From Tabo, we went to the famous Dhankar Monastery. A monastery sits perched at the tip of a cliff and nobody knows when it will all come crashing down. The monastery has incredible views of the Spiti River, the Spiti Valley, and the road winding its way to Pin National Park. It is a must-visit just for this view.
After leaving Dhankar Monastery the next day, we rode to the district headquarters of Kaza. The only town in the entire area and the only place which could lay claim to the title of ‘town’. The rest are proper villages. As such, Kaza feels weird. It is much bigger than the places we had been through and is much smaller than the cities we belong to. It is a great place to replenish your supplies. If you can’t get it in Kaza, chances are you aren’t getting it anywhere!
Two weeks of pedalling later, we left Kaza for Losar. There are two routes which you can take. We of course took the adventurous route! This route climbs past Key Monastery, which is the most iconic monastery in Spiti. It then goes up to Kibber and then to Chicham. The latter is home to the highest bridge in Asia. It is a sight to behold, both for its natural beauty and its engineering marvel. From Chicham we descended all the way to Losar, the last halt before you start making your exit from Spiti Valley.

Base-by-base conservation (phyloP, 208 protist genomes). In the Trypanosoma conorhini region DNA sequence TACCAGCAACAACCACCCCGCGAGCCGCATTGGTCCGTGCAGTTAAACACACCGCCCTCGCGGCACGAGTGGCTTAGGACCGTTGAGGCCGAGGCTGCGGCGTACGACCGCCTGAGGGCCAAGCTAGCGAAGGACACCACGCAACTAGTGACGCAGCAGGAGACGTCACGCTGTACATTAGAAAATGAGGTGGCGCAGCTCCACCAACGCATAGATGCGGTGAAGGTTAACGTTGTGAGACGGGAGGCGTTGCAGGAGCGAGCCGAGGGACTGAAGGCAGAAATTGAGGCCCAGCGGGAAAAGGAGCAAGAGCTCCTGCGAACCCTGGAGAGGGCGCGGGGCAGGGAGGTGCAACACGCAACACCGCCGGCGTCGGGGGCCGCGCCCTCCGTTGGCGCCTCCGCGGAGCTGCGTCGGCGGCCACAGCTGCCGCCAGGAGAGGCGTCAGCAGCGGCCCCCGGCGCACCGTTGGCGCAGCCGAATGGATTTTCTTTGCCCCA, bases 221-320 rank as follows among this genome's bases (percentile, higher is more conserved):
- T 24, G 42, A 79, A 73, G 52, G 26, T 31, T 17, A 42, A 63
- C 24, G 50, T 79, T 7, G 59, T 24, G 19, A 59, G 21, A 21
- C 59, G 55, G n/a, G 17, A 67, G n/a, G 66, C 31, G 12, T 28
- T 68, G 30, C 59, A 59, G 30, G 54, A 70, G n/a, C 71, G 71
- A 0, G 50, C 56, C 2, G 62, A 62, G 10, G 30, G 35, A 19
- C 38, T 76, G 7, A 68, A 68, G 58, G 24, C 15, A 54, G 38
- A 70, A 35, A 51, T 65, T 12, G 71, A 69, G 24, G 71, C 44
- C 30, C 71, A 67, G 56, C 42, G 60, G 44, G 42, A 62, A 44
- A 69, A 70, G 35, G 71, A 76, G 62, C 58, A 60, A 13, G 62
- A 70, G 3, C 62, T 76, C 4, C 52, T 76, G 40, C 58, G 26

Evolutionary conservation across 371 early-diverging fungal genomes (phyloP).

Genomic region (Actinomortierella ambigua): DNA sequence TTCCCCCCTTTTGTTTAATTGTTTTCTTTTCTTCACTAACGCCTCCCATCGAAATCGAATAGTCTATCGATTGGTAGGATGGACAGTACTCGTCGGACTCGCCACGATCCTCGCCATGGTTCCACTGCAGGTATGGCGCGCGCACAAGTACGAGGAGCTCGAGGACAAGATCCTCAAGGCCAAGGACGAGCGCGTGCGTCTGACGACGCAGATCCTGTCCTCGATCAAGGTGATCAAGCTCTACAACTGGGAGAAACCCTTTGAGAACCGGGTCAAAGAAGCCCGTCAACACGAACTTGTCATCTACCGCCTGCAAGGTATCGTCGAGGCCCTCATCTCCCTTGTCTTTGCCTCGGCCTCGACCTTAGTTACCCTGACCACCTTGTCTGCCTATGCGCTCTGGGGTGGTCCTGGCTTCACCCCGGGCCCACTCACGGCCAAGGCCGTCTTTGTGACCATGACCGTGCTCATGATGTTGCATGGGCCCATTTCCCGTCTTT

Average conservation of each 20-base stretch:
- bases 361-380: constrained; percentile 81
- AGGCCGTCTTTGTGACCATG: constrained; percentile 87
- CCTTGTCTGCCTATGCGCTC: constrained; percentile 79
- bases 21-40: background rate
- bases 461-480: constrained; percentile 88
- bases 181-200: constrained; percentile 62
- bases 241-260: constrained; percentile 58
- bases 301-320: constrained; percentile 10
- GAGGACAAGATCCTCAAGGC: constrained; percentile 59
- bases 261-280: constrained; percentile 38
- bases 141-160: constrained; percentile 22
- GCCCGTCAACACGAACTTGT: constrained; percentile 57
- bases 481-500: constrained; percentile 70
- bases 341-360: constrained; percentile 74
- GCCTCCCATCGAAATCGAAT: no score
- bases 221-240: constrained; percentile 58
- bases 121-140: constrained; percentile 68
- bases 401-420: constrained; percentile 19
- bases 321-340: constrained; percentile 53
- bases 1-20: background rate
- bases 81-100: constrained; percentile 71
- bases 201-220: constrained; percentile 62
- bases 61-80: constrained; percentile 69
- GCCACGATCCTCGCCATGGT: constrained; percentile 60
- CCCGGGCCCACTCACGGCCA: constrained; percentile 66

From Losar, you climb almost immediately towards Kunzum La, the highest point in this entire trip. The top of this pass is the end of Spiti and where Lahaul starts. But not without a visit to the magnificent Chandra Tal or Moon Lake. Not as big as the more famous Pangong Tso in Ladakh, it is far more charming.
After spending a night by the side of this holy lake, it was time to finish our ride as we rode from Chandra Tal to Batal and then onwards to Manali. The route from Batal to Rohtang La is treacherous. Cars and motorcycles struggle the most in those raging streams. To make matters worse, the water is frigid, since it is literally melted snow. As the rain beats down on you, it takes a mental and physical toll on the rider.
The ride might have ended in Manali. But you lose a part of yourself to Spiti and take a tiny morsel of Spiti with you for the rest of your life. Experiences, which we will take to our graves…